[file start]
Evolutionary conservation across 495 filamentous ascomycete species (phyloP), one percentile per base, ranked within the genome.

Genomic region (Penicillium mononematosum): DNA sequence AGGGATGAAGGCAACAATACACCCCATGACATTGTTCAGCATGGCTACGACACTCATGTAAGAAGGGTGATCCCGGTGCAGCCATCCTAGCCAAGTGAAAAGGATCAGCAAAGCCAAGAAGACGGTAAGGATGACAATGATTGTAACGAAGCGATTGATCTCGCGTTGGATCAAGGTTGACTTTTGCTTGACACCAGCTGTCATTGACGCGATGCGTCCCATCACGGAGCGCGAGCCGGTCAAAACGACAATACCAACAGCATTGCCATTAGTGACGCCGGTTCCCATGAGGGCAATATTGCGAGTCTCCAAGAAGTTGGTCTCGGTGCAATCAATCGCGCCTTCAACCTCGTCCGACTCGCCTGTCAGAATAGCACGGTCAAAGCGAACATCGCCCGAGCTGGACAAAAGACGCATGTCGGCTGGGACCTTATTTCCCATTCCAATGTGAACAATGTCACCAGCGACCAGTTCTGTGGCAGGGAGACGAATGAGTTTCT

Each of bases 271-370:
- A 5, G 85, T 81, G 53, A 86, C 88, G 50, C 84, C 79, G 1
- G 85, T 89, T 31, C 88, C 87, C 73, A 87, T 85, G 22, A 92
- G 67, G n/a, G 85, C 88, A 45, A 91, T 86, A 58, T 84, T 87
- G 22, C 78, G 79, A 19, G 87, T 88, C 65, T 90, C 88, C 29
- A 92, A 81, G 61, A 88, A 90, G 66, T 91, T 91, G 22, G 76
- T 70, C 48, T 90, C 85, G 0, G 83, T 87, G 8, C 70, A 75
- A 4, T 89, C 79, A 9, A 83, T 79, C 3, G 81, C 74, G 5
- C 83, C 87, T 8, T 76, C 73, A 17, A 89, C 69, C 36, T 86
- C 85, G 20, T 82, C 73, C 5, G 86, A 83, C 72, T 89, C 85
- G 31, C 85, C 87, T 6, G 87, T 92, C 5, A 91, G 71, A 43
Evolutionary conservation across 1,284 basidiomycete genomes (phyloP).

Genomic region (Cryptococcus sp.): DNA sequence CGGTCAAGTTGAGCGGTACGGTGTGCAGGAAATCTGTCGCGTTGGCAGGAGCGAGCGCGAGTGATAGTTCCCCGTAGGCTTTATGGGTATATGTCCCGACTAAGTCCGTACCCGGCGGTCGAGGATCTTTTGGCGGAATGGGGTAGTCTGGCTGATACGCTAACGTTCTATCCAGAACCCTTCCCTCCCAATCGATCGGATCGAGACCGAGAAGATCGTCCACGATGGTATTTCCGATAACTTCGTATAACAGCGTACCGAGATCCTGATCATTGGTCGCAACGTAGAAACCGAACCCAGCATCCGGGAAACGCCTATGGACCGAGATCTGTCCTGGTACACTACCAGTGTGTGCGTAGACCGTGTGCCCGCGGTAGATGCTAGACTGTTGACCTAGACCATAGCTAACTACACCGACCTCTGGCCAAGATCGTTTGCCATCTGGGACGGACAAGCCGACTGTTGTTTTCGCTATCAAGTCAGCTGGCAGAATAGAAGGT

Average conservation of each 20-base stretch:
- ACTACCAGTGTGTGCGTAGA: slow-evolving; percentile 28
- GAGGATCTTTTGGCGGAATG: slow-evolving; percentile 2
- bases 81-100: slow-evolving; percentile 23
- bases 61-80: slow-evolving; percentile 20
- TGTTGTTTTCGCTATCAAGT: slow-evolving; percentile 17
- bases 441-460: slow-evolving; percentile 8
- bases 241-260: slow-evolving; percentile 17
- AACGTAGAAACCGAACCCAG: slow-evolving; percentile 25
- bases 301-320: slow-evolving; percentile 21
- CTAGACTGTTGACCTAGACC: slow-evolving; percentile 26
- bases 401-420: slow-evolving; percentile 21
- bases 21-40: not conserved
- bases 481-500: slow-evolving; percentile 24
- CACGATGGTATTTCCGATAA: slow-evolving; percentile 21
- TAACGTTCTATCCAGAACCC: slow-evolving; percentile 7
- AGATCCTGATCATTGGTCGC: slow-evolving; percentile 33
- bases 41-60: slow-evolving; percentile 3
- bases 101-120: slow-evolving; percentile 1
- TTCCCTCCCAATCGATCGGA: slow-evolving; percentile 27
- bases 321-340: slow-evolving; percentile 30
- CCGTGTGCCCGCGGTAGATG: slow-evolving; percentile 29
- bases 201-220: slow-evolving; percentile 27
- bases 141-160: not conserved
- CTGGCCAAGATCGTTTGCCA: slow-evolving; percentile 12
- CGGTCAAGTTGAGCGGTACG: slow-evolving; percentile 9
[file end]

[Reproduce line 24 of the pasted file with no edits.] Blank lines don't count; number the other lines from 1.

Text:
- AACGTAGAAACCGAACCCAG: slow-evolving; percentile 25